After all, he's the president of the league.
"Four years ago, I started a summer league for all of the pro, college and junior hockey players from my area. I started this league through all of my connections in hockey and it's grown to 10 teams with players from the USHL to the AHL and NHL."
Some names that Sound Tigers fans may recognize include 2011 Hobey Baker Award winner and current Portland Pirates forward Andy Miele, Matt Taormina and Nathan Perkovich from the Albany Devils, and Hershey's Sean Collins. What started as a fun summer league for Steve and his friends has turned into much more.
"I've picked up some big sponsors like Buffalo Wild Wings and Jet's Pizza which is pretty big in the area. I've got stick companies that are looking to sponsor the league. I get to play in it and run it. I would have never guessed I'd be this far in my career, so my idea was to start this league when hockey was done. We do kids camps now and all kinds of things during the summer. It's definitely grown beyond my expectations."
Just as Oleksy's Eastside Elite Hockey League has grown past what he had imagined, the hard-nosed defenseman can say the same for his hockey career. Oleksy appeared in 17 regular-season and three Calder Cup Playoff games with the AHL's Lake Erie Monsters in 2010-11, but began this season back in the ECHL. New Sound Tigers head coach Brent Thompson had seen Oleksy play last season, and when an opportunity opened in Bridgeport, Thompson knew who to bring in.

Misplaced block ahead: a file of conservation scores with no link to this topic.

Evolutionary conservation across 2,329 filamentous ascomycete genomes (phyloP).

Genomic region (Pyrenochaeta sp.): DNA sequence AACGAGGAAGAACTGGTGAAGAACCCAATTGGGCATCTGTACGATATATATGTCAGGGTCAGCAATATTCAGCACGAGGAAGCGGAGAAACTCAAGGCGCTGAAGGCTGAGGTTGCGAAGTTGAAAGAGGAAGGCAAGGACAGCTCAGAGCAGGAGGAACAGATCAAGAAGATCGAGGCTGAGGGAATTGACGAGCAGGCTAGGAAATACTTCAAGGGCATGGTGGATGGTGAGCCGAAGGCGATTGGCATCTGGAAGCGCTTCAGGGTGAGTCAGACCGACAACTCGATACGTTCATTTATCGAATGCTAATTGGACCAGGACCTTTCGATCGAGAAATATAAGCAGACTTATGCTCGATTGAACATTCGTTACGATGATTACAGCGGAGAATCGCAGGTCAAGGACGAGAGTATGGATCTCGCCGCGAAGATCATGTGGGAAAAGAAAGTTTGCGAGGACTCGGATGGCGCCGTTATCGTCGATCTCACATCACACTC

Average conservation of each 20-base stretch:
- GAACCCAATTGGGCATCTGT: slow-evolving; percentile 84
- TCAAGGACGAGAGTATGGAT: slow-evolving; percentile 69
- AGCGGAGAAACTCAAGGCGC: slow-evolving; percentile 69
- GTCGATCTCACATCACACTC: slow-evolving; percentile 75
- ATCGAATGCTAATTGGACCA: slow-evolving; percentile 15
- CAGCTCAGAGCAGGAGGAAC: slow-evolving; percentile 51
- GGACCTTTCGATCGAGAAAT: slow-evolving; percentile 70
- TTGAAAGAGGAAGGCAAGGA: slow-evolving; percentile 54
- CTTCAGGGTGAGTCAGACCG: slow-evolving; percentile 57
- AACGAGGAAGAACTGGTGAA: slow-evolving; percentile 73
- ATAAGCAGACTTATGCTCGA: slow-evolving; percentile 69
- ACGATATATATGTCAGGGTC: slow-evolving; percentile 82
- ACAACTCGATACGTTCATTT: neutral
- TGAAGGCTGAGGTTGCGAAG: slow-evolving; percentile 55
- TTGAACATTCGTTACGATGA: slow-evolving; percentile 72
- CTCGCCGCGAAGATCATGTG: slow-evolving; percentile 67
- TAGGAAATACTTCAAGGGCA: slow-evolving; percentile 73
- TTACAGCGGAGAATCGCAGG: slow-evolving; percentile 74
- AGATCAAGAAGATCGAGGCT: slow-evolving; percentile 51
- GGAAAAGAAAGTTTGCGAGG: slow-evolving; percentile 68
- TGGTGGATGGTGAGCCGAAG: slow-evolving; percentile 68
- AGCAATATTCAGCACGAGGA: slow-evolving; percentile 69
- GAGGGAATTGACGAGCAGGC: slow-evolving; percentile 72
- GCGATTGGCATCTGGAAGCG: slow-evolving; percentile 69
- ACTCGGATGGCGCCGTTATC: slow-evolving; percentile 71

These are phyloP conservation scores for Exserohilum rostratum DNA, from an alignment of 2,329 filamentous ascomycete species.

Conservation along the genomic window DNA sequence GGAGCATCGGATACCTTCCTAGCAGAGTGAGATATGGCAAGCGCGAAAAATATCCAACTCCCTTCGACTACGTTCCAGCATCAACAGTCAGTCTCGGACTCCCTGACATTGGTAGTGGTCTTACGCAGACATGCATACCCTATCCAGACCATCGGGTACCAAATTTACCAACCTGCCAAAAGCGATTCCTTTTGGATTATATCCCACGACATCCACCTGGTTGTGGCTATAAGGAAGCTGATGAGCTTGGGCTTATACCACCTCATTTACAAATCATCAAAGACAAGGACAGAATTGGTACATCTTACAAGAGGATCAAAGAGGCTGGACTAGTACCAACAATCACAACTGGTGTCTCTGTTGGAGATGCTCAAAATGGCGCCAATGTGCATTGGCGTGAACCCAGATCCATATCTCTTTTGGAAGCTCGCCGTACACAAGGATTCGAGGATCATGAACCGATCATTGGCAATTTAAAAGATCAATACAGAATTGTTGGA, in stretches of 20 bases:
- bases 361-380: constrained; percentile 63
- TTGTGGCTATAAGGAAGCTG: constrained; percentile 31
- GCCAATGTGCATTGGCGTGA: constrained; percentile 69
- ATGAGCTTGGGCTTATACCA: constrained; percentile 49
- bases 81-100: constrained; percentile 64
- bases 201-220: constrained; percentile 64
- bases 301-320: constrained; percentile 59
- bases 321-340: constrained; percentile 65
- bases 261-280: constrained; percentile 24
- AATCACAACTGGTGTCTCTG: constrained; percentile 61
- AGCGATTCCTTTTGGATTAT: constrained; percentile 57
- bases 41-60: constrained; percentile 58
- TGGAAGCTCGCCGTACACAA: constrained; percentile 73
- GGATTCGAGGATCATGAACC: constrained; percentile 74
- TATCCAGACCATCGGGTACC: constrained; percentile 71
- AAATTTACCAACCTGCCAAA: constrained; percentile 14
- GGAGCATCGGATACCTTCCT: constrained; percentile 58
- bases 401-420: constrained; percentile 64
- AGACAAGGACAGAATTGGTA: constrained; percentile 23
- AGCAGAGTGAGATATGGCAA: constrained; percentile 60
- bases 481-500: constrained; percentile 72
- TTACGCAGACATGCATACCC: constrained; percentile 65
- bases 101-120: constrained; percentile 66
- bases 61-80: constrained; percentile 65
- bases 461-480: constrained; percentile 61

"He was a hard-nosed, hard-working physical guy with a big shot," Thompson said of Oleksy's play with Idaho. "We were lacking an edgy, defensive-minded guy here and he took advantage of an opportunity that was presented to him. When you get a guy that comes in and works as hard as he does on a day to day basis, what he may lack in skills he makes up for in his heart and desire to get better."
While on his PTO with the Sound Tigers, Oleksy knew that his time with the Sound Tigers could be cut short at any point.
"It's always pretty nerve-wracking," he said. "You never know how guys are going to react or treat you or how you'll fit in. From day one here in Bridgeport, I've felt comfortable. It's a great group of guys and a great organization from top to bottom. Especially as a new guy stepping in, it makes it easy to play in this situation. It's fun to show up to the rink and give 100 percent every day.
"Being with the Sound Tigers makes you want to get to the next level and realize how close you are. My goal coming out of college was if I could play one game in the American Hockey League, I would be happy and call my career a success. Now I have this chance in Bridgeport and want to stay, so the pressure mounts because you want to stick as long as possible."
He took advantage of his chance, signing an AHL contract through the remainder of the season. From Idaho to Bridgeport, from the hard top and the baseball diamond to the ice, Steve Oleksy has truly traveled the road less taken.